A New Year’s resolution is about making a fresh start. Maybe undoing some of the mistakes of the past. Turning over a new leaf, being a new person. Most resolutions fail, of course, but they are about hope, something the Jodie Whittaker era has gone big with so far. The fresh start here is all to do with the relationship between Ryan and his dad, which is deftly handled, albeit a soap opera element that is relatively disconnected from the main plot. But to give Chris Chibnall his due, he can write this kind of stuff in his sleep, and write it well. Two aspects worked brilliantly: the interactions between Aaron and Graham, and the Doctor’s reaction to meeting Aaron:
Doctor: “You weren’t at Grace’s funeral.”
Doctor: “Ryan waited for you. You let him down.”
It’s one of those moments that are designed to make the viewers admire the character of the Doctor. No skirting around the issue, just an immediate reproach from somebody who knows her friend has been hurt, and won’t let it go unsaid. Tosin Cole plays all the dad issue scenes brilliantly too. I didn’t praise him enough last series, but he has been great, like all the regulars, and here the moment I want to highlight is how he portrays Ryan’s unease when Aaron turns up. He is on edge and actually quite nervous, but later finds the courage to say what needs to be said. Respect isn’t a right, even the respect of a son for his father. It has to be earned.
While Aaron attempts to make a fresh start for the new year, so does writer Chris Chibnall. We are back to basics with the Daleks: showcasing the danger of just one, even without its protective casing. Showing how deadly one solitary Dalek can be is a great way of emphasising why they are the Doctor’s biggest of Big Bads; it worked in Dalek and it works again here. But Chibnall also continues his fresh start from the previous series, stripping away the past of Doctor Who. Last year we had a series with no returning elements from the past apart from the Doctor, TARDIS and sonic. For the New Year’s Special he finally gives into the temptation to bring back a past monster (a Dalek of course), but removes UNIT from the equation for Earth invasion stories.
This will divide opinion. Is it an astute move to make the Doctor solve problems without military backup? Possibly. Probably. The way it was achieved was not ideal though, a silly attempt to make a confused political point, which ignored the well-established international nature of UNIT. Issues of austerity or sovereignty don’t shut down an organisation like UNIT. There was a time where that “UN” in “UNIT” stood for “United Nations”. It is also a depressingly parochial moment in an episode that otherwise highlights the resilience of humanity across the ages.
But it wouldn’t be a Chibnall episode if the writing wasn’t highly irritating at times. Within less than two minutes of the start of the episode, we were watching somebody being killed and his body searched for possessions, while a potentially valuable bundle was completely ignored, lying in plain sight in front of him. What was that nonsense all about anyway? What exactly was cut into three pieces, if the Dalek was intact in one bundle? What’s the point of dividing up a Dalek and taking it to distant parts of the globe, if two of the bundles turn out to be irrelevant, presumably forgotten by a writer who can’t even remember what he put at the beginning of his script? Then we had the ridiculous spectacle of somebody discovering an alien mutant on the wall and deciding the best course of action was to touch it. So as usual there were frustrations. Why dispose of UNIT, and then have a scene with the military attacking a Dalek and being destroyed, which could have played out exactly the same with UNIT?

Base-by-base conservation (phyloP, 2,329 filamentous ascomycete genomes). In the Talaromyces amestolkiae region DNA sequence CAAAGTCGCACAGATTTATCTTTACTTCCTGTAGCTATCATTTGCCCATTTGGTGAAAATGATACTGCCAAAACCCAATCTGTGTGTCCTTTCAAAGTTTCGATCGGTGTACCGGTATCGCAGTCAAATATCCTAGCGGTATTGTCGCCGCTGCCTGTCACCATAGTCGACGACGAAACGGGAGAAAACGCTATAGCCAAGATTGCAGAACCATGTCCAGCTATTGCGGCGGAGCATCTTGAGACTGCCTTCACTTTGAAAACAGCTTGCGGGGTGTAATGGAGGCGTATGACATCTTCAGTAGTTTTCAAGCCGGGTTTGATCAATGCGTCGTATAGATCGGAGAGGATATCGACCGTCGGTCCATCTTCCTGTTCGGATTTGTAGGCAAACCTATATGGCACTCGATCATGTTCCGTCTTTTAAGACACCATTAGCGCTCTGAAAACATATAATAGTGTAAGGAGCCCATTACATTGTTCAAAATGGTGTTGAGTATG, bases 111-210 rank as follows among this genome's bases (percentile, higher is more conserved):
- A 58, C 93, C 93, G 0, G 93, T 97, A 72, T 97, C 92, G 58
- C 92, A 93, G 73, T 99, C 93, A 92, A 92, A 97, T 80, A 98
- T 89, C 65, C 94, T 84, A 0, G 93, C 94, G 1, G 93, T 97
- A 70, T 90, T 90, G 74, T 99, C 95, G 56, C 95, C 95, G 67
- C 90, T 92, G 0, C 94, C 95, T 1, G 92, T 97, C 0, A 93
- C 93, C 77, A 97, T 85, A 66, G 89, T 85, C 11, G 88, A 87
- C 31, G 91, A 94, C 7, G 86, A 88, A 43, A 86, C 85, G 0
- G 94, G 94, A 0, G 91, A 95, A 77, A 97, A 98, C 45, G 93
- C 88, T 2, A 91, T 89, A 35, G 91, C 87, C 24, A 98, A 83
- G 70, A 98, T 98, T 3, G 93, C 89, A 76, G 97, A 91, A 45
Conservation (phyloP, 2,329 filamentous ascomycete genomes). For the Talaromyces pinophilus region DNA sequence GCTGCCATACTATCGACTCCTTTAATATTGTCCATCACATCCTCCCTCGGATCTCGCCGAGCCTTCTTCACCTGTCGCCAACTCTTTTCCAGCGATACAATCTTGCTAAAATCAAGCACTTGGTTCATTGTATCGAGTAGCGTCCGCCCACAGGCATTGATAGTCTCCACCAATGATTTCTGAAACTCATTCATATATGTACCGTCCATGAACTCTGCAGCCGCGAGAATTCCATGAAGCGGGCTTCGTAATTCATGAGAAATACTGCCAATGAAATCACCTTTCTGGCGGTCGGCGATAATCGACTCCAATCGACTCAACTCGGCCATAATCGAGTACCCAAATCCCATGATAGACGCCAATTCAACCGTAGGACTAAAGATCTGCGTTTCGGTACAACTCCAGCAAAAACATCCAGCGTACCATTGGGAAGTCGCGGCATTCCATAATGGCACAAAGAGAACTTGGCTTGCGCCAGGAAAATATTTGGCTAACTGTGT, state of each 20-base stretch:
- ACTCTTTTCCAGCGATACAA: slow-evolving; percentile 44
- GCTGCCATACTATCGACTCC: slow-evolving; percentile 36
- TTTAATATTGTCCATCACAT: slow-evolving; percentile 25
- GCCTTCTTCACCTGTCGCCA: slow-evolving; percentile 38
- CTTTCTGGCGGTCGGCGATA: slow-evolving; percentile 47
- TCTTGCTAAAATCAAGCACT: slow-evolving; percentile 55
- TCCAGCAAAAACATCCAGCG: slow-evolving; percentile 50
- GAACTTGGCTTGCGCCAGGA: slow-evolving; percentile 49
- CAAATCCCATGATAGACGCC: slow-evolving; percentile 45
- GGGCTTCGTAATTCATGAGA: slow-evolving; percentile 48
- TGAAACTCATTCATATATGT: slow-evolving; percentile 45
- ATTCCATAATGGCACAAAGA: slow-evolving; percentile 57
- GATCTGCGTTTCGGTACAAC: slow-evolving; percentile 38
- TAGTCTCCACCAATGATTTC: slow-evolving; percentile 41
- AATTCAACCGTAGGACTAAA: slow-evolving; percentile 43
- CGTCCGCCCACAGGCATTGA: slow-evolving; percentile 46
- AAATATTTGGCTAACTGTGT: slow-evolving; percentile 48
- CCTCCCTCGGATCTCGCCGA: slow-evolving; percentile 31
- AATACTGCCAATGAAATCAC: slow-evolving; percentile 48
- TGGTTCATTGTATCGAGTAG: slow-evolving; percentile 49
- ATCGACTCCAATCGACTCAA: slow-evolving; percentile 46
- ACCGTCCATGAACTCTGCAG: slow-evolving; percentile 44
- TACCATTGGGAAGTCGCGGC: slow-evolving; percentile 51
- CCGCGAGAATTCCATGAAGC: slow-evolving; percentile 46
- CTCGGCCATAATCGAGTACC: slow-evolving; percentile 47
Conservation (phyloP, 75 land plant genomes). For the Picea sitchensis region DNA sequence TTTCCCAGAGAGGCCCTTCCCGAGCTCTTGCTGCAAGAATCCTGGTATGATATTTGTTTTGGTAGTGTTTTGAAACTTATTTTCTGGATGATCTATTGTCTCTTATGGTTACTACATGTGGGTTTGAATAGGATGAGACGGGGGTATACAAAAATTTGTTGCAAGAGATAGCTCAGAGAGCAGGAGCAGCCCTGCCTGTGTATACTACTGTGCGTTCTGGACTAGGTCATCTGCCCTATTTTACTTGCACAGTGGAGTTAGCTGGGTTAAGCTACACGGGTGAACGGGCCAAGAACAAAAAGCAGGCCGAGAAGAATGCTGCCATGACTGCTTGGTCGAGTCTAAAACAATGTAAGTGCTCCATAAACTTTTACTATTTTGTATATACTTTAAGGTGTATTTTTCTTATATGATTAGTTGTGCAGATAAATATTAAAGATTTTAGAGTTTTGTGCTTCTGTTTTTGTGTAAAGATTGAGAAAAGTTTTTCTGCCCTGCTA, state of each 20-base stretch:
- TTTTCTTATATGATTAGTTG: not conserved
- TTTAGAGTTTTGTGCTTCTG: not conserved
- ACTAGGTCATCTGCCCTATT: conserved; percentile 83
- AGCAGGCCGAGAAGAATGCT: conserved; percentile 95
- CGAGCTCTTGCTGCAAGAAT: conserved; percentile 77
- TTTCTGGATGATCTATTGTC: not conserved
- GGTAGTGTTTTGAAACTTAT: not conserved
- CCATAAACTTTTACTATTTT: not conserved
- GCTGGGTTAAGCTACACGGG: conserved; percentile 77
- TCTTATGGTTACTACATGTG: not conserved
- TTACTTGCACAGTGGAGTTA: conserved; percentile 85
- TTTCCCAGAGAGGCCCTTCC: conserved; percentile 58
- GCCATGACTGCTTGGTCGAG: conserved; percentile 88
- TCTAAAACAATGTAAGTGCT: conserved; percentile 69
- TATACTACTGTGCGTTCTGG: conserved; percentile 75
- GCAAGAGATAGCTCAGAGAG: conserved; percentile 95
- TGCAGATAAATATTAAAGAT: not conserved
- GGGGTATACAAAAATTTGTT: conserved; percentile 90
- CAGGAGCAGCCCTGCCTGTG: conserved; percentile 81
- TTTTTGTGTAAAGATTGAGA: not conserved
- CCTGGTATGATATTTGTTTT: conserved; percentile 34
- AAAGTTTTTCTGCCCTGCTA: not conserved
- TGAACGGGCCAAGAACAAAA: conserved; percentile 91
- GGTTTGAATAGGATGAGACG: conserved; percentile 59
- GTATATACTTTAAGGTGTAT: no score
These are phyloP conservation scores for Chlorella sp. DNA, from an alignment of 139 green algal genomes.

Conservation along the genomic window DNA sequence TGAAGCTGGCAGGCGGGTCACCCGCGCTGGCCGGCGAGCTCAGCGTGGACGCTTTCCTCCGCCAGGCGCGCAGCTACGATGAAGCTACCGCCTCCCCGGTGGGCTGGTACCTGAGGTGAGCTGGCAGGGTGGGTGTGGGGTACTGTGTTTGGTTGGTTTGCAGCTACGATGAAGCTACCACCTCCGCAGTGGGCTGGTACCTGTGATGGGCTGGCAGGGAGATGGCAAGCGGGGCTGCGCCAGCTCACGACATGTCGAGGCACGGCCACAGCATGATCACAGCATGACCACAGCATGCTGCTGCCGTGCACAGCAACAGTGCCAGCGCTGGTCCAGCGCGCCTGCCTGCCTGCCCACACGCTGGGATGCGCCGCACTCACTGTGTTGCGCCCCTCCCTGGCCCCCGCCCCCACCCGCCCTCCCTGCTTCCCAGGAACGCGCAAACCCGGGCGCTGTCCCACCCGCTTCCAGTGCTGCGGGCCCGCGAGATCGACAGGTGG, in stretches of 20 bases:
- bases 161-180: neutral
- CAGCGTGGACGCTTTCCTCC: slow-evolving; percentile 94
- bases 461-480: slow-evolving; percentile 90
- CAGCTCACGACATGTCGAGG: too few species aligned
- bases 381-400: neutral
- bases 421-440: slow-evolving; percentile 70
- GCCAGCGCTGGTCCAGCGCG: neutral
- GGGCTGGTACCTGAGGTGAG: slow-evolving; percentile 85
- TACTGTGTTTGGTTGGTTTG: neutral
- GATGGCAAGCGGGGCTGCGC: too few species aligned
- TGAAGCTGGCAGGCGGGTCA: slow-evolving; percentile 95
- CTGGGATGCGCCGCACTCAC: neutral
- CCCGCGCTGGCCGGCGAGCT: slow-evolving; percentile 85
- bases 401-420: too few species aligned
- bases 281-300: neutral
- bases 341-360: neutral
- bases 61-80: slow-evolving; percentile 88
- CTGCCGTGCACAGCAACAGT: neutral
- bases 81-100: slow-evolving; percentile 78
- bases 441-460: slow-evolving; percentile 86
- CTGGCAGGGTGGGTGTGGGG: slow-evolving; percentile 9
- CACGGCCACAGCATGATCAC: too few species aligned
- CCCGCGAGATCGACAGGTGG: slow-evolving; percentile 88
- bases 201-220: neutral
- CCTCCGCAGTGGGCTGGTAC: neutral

I’ll be fair though. I won’t blame everything on Chris Chibnall. To balance things out, let’s just pause for a moment to appreciate a rare thing in Doctor Who: a blunder that’s not his fault: that amusing moment if you were paying attention where the car Lin is driving touches 103mph… but the speedometer is in kmh (note for international readers: we don’t have that here) so she’s actually doing about 60. Then she gets apprehended by a police officer driving the least convincing police car I’ve seen on television since The A Team. I’m no expert but I’m pretty sure there aren’t a lot of 20-year-old police cars around. They might struggle to keep up with the criminals driving at 60 in a 60 limit.
OK, I’ve had my fun. Let’s get real with this episode: it was really, really good. It reminded us why the Daleks are such great villains, and reminded us why the Doctor is such a brilliant hero, even if she does break a few chairs. Hope-y New Year. RP
The view from across the pond:
Through the clever placement of four PTO days, I was able to get 11 days off to wrap up the year. Oh, a PTO day is a paid time off day so basically vacation days on the job. But those 11 days were super busy and I did not get nearly the downtime I was hoping for. We ended our days off with an old friend who spent the day with us. We went out for banana/strawberry Nutella crepes and then came home to catch up. (Did I make your mouth water? Don’t feel bad; the same happened to me as I typed that out!) Hours later, we had dinner together and still kept chatting, finally wrapping up around 9:30pm. And then I “unwrapped” that final holiday gift: Doctor Who, Resolution.
The biggest question I have to ask is:
Shouldn’t the new show runner be required to watch key episodes from the last decade before writing his story????
Look, 2005’s Dalek demonstrated the power of a lone Dalek. It could take out the entire United States on its own. And that’s in modern times! So how does a Dalek get beaten in the 9th Century by a bunch of dudes with swords and ropes? It. Doesn’t. Make. Any. Sense!!! “I-can-ex-ter-min-ate-you-all… but-first-I-need-a-nap!” Then those same brave warriors have a conversation:
Ideaman 1: “Here’s an idea, let’s move the parts of this thing to all over the map. Let’s not cut up this squid looking thing, but move parts of it. Let’s see, do we have a helicopter or a plane? No? Duh, what was I thinking, they haven’t been invented yet! Ok, well get in a rowboat and paddle out to Anuta island and bury the thing there. How do I know about this island? I’ll explain later. Don’t worry, Timmy, we’ll tape your favorite shows, you won’t miss anything. There’s a year before your favorite show is back; you should be home by then. Should we throw it in the ocean? Nah, too hard to locate if anyone ever wants to dig it up!”
Ideaman 2: “Isn’t that the point?”
Ideaman 1: “Yes, but it would make far too much sense and we have to follow what is written in the book of Chibnall.”